In the center of Apia, the capital of Samoa, lies the Samoa Cultural Village. Open three days a week, the Village offers two hour long tours showcasing unique aspects of Samoan culture. The insightful tours are a perfect way to begin your time in Samoa. Acquaint yourself with the traditions still in practice throughout most of Samoa today through the live demonstrations at the Samoa Cultural Center.
Planning Your Visit to the Samoa Cultural Village
We are definitely not cultural center experts, but we’ve been to enough to know the Samoa Cultural Village is a gem! We visited the Samoa Cultural Village at the end of our week long trip to Samoa. I wish we had known to schedule this visit at the beginning of our trip, as it sets the tone of your visit to Samoa perfectly. Not only is it one of the most informative and enjoyable cultural centers we’ve been to, the tour is also free and provides a traditional Samoan lunch (for free!).
The Samoan Cultural Village holds its tours from 10:30 AM – 12:30 PM on Tuesdays, Wednesdays, and Thursdays. Tours leave from the Samoa Tourism Fale on Beach Rd. in Apia. Look for the Fale across from the Immaculate Conception Cathedral, and right down the road from the Clock Tower.
See our Guide to Apia, Samoa for more travel planning details around Apia such as accommodation suggestions, dining out, and other must see spots.
Welcome and Palm Weaving
Upon arriving at the Cultural Village, you are sat down to listen to beautiful, island music while waiting for tour guests to arrive.
If you haven’t already been introduced to impressive palm frond weaving, you’re sure to be dazzled by the hats and head bands woven while you wait. You will later see woven palm baskets and plates.
Live demonstrations of traditional tatau (the Samoan word for tattoo) are the first stop of the tour. There is a long, rich history of tattoo in Samoan culture that was nearly erased by missionaries when they arrived in Samoa.
Visitors to the Samoa Cultural Center are allowed to enter the tattoo fale and watch, but out of respect for the Master Tattooist and those receiving tattoos, pictures are not allowed.
The tools of traditional tatau were carved sections of bone or boars tusk, attached to a wooden handle. These tools were dipped in ink, and then tapped into the skin using a tapping mallet. The tools vary in size depending on the tattoo pattern needed.
The master tattoist, or Tufuga, works with apprentices who stretch the skin and wipe away excess ink. While watching the process, the tour guide explained the cultural significance of tattoo, and how it has evolved to meet modern times.
The traditional ink from burnt nuts has been upgraded to modern ink. The tools used in Samoa are now galvanized metal, but the process still holds true to its authentic roots.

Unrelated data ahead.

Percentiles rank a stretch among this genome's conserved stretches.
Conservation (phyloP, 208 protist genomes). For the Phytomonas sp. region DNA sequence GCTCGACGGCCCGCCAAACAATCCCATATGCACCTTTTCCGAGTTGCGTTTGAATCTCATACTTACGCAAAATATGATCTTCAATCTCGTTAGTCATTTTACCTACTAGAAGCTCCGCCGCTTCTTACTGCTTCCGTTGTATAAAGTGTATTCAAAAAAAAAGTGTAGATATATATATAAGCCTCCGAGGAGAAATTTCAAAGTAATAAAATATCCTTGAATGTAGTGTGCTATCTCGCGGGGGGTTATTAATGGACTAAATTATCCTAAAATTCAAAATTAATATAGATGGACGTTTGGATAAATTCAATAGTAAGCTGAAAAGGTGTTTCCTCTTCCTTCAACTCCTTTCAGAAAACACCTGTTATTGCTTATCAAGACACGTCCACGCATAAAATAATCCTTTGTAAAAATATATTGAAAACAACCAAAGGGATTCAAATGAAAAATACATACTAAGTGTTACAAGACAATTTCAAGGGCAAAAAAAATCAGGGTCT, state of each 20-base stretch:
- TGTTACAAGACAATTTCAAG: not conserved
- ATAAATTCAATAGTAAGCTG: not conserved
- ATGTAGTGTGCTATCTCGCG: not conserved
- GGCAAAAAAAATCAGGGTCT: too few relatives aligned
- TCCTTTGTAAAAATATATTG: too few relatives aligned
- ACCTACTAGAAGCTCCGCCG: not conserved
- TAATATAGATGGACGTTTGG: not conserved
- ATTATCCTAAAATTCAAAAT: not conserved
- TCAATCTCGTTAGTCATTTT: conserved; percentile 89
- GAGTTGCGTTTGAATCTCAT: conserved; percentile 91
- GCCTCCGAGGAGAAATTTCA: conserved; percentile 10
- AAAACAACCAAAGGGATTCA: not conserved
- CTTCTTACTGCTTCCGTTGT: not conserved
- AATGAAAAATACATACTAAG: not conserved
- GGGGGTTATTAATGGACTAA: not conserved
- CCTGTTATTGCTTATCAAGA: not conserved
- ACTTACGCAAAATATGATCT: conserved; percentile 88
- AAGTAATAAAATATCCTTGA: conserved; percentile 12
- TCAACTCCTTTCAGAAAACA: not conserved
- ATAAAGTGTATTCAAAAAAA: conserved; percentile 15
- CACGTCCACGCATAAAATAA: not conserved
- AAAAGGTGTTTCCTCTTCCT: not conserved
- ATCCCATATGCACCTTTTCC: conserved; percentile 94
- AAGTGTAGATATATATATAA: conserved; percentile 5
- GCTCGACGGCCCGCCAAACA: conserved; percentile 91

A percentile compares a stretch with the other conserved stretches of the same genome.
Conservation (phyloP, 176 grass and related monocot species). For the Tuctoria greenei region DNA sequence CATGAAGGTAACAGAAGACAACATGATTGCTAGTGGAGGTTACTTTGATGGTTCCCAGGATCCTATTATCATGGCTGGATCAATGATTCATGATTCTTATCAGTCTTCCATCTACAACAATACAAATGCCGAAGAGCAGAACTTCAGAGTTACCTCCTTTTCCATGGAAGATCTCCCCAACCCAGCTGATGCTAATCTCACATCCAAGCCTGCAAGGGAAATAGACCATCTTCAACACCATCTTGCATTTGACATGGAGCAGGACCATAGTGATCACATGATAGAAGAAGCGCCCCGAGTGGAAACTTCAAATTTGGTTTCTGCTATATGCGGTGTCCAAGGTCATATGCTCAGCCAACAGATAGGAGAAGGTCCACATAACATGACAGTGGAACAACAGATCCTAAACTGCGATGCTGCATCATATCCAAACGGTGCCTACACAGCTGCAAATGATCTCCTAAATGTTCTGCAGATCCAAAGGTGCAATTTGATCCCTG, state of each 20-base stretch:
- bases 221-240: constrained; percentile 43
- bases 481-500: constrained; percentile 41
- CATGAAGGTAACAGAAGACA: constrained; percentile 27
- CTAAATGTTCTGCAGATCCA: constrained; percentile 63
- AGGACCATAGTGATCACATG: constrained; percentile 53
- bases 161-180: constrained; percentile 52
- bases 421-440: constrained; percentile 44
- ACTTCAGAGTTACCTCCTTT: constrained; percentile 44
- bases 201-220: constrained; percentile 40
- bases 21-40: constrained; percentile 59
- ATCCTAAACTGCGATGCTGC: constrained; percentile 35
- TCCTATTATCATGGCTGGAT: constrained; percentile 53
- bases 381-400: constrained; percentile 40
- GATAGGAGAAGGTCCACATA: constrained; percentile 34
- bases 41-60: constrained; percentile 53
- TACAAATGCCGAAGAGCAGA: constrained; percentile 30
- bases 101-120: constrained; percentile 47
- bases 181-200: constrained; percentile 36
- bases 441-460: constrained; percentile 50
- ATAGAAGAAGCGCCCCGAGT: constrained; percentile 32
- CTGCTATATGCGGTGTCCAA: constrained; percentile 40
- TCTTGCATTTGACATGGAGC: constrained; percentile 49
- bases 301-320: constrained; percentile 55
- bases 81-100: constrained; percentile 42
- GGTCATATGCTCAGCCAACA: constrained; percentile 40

Samoan Cookhouse and Umu
The next stop in the village was to learn about the steps involved with cooking a traditional Samoan meal in an Umu, or earth oven. While umus were the only way to cook historically, many Samoans maintain the tradition and still prepare an umu each weekend with family.
Visitors watch as coconuts are husked, cracked open, grated, and then squeezed for the coconut cream. The coconut cream is then mixed with baby Taro leaves to be cooked into palusami. Breadfruit is peeled, and prepped to go into the oven, and fish are wrapped in banana leaves.
The tour guides already had a fire started with umu rocks hot and ready for cooking. Once the food is prepared, rocks are pulled out of the fire and are arranged to create a hot bed.
Note the traditional tattoo of the man on the right. His Pe’a (male tattoo) starts above his hips and extends to below his knees. His lavalava (the brightly colored fabric) covers much of the tattoo. The shoulder tattoo is not traditional, but is very common in modern Samoa.
Food is placed on the rocks, and then a thick layer of banana leaves goes on top to contain the steam. This umu food was later shared at the end of the tour, after about an hour of cooking.
The tour next heads to watch a quick viewing of traditional wood carving. While there are some fun carvings that may remind you of the Disney movie Moana, most of the carvings are various ornamental bowls.
Many are used only with the traditional welcome “Ava” ceremony. There are also log drums used to make music during Samoan dance.
The final informative stop of the tour is to watch the process of making barkcloth, or Tapa, also knows as Siapo. The entire process is incredibly time consuming, so as you can imagine the use of barkcloth in modern Samoa is reserved for decoration and times of celebration.
Tapa is made from the inner bark of the Paper Mulburry Tree. This narrow strip of bark is soaked, then pounded, and finally stretched with smooth seashells to create thin sheets of cloth. Multiple layers are glued together to make the final Tapa.
To decorate the sheets of Tapa, ink is either hand painted or spread over carved wooden templates. While this design method is still used for Tapa, it has also met the modern world and used for decorating fabric.
Traditional Samoa in a Modern Time
The Samoa Cultural Village highlights traditional practices of Samoa with live demonstrations. Tour guides explain how these traditions have evolved to fit modern times, yet still hold true to their authentic roots.
I’m not sure that we can stress enough how wonderful the tour at the Samoa Cultural Village is. Between the entertaining tour guides and the massive amounts of history shared, it is a perfect way to spend a few hours in Apia.
If you’re traveling in Samoa beyond Apia, you’ll see these traditions throughout Upolu and Savai’i. Need more ideas on things to do in Samoa? Take a look at our favorite spots around Upolu.
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This post was first written in April, 2019 and recently updated in May, 2021